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Tuesday, August 18, 2009

What's Your Preference - IKEA, Home Depot or Ready-Made?

I'll admit, I don't like to put together any furniture. My husband handles all the heavy lifting in that respect.

Don't get me wrong. I'm not the total girlie-girl who cant take the trash out or use a Phillips screwdriver, but since those X+Y chromosomes are around, hell...let them put those genes to some good use. :)

Here's a thought - even if I know that "Assembly [is] required,"  why do I get so annoyed at the idea of having to put furniture together? I mean, when I bought it, I knew I'd have to put the work in eventually, right?

[Stay with me - I have a point...]

I watched the movie "He's just not that into you" and I must say, I was very impressed with how balanced the story was (not just targeting or bashing one gender). I really enjoyed the movie. [Yah, for a great movie rental.:)]


The movie briefly touched on the age old subject of settling for what you're not getting in a mate while hoping that they'd change for the better. Well, I had a conversation with my friend "Cynthia" who had a date with a gentleman, who (she later found out) had some baggage. Not significant (initially) - but enough to make a girl reconsider another date.

First date: WONDERFUL. Dinner, lots of conversation (3hrs), he looked great...basically the ideal first date, minus any awkward moments, anxious wonders, or inappropriate expectations.

After the first date, Cynthia was optimistic. They talked on the phone and he said, "I see our second date as us just hanging out at home and watching movies." [Insert crowd booing, hissing, car screeches, the nines.]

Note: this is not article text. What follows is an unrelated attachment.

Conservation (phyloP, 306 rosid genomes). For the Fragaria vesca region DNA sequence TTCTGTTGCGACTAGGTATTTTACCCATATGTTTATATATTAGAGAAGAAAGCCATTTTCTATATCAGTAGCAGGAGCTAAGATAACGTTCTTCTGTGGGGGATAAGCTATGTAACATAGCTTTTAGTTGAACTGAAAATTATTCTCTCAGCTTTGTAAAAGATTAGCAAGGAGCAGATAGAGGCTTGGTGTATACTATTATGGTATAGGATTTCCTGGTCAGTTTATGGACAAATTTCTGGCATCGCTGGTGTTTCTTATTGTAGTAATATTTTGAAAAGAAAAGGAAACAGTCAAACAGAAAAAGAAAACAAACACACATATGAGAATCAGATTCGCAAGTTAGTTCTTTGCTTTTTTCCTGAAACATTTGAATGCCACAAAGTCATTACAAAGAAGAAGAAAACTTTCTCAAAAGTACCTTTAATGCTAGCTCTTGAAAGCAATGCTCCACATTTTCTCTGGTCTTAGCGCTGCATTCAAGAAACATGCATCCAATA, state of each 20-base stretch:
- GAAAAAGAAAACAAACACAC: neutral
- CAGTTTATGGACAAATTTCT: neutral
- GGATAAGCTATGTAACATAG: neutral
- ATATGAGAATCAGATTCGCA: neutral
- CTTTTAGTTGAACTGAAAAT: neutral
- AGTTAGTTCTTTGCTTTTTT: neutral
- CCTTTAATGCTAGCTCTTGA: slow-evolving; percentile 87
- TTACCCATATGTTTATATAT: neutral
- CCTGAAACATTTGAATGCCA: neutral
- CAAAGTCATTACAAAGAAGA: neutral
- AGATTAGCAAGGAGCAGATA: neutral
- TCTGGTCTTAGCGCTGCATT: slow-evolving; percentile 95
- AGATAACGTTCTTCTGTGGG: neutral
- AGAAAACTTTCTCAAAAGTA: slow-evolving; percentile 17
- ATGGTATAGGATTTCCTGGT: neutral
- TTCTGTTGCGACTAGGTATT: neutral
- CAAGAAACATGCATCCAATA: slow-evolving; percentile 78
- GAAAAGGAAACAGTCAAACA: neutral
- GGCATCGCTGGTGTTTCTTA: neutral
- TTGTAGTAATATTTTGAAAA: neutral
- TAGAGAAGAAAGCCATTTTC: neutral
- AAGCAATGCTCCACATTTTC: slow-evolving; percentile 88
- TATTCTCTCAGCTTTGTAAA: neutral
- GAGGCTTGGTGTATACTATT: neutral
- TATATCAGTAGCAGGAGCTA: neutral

To my friend, she asked herself, "why would he tease me with a spectacular first date and then not wanna keep the momentum going?" Now she admitted that she was not asking him to spend tons of money but asked what happened to "wining and dining" a gal, or as the older folk call it "courting?"

After they talked a bit (remember this is all before their second date), here's his story...

  1. He relocated to California in pursuit of a "job in the business."
  2. He moved here with no housing, lives in a shelter, and all of his minimum wages (from his two jobs) went toward food and living expenses.
  3. He has a child, which he had not seen in several months (and to his own admission was not able to send money or support the child due to the relocation). But take note - Cynthia did meet him in the club so he's got money for something. I guess a shot of Patron and a good Jay-Z song is hard to pass up. I digress...
  4. He's attended at least five trade schools. With this recent relocation, it's his sixth new career. I guess he's literally a "jack of all trades."
Cynthia and I talked for a while about this situation and she said she was going to tell him to concentrate on himself. Basically, she was giving him the "take care speech."  It wasn't about spending money on her, but in my opinion, too much may have been divulged before anyone made an investment, which is why I think Cynthia was turned off.

His story would have either invoked empathy or struck the resemblance of someone who's unfocused and cheap. Unfortunately, it was the latter.